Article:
Cells keep a memory of their tissue origin during axolotl limb regeneration

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During limb regeneration adult tissue is converted into a zone of undifferentiated progenitors called the blastema that reforms the diverse tissues of the limb. Previous experiments have led to wide acceptance that limb tissues dedifferentiate to form pluripotent cells. Here we have reexamined this question using an integrated GFP transgene to track the major limb tissues during limb regeneration in the salamander Ambystoma mexicanum (the axolotl). Surprisingly, we find that each tissue produces progenitor cells with restricted potential. Therefore, the blastema is a heterogeneous collection of restricted progenitor cells. On the basis of these findings, we further demonstrate that positional identity is a cell-type-specific property of blastema cells, in which cartilage-derived blastema cells harbour positional identity but Schwann-derived cells do not. Our results show that the complex phenomenon of limb regeneration can be achieved without complete dedifferentiation to a pluripotent state, a conclusion with important implications for regenerative medicine.

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Figure 1: Dermis does not make muscle but makes cartilage and tendons.
Figure 2: Cartilage cells do not make muscle.
Figure 3: Muscle does not make cartilage or epidermis.
Figure 4: Schwann cells give rise to Schwann cells and do not form cartilage even during nerve-rescue of irradiated limbs.
Figure 5: Schwann cell-derived blastema cells do not possess proximo-distal positional identity but cartilage-derived cells do.


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This work was supported by grants from the Volkswagen Foundation I/78 766; DFG SFB655, SPP1109, SPP 1356, the BMBF Biofutures program, funds from the Max Planck Institute, and the Center of Regenerative Therapies, Dresden. D.K. was a fellow of the Alexander von Humboldt Foundation. We are grateful to K. Agata, H. Tarui, T. Hayashi and M. Saitou for advice on the single-cell PCR technique. We thank I. Nüsslein for assistance on FACS analysis and A. Merseburg for assistance on the nerve rescue experiments. We thank H. Andreas, T. Richter and M. Schuez for technical assistance. We are grateful to L. Rohde, C. Antos, G. Weidinger and A. Tóth for comments on the manuscript.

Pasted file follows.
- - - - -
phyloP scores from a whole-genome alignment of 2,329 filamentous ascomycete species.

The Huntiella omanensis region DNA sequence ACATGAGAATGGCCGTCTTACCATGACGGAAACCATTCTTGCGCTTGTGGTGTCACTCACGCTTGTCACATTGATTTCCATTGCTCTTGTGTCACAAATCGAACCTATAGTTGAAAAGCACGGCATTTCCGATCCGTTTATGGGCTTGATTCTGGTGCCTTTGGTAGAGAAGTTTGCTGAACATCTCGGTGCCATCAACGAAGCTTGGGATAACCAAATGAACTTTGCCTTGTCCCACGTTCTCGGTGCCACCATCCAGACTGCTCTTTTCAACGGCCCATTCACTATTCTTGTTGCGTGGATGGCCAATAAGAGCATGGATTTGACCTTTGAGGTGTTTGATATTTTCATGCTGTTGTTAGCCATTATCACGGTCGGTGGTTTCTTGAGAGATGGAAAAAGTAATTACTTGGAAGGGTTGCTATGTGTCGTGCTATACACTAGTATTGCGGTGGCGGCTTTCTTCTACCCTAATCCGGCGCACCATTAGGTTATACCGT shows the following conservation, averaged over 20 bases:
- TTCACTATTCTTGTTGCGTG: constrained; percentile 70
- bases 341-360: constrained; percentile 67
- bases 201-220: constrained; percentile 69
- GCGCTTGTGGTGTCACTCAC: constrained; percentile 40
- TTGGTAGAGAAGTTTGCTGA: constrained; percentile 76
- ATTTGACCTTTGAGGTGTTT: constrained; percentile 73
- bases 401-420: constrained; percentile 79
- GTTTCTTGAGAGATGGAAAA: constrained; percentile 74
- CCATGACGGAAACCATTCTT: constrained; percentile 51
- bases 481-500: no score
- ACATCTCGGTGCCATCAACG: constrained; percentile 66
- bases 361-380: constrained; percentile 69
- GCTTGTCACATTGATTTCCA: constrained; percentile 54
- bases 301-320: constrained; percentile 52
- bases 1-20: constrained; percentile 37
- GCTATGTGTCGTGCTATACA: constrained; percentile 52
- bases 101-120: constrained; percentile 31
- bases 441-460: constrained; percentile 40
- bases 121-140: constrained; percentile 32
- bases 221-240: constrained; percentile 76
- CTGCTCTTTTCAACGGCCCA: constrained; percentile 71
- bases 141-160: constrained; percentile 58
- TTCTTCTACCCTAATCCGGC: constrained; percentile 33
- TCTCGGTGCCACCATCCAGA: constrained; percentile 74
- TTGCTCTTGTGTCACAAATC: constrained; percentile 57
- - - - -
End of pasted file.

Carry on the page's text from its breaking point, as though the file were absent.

Author Contributions M.K., D.K. and E.M.T. designed the experiments. M.K., D.K., E.N. and H.H.E. performed embryonic grafting and specificity assessment. M.K. imaged and performed the histological analysis of regenerating limbs, cell counting and single-cell PCR on all experiments. D.K. performed all work related to Schwann cells, with M.M.’s advice. S.K. generated the nucCherry transgenic animals. E.M.T. advised on experiments, examined samples and evaluated data. M.K., D.K. and E.M.T. wrote the manuscript.

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Correspondence to Elly M. Tanaka.

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Kragl, M., Knapp, D., Nacu, E. et al. Cells keep a memory of their tissue origin during axolotl limb regeneration. Nature 460, 60–65 (2009) doi:10.1038/nature08152

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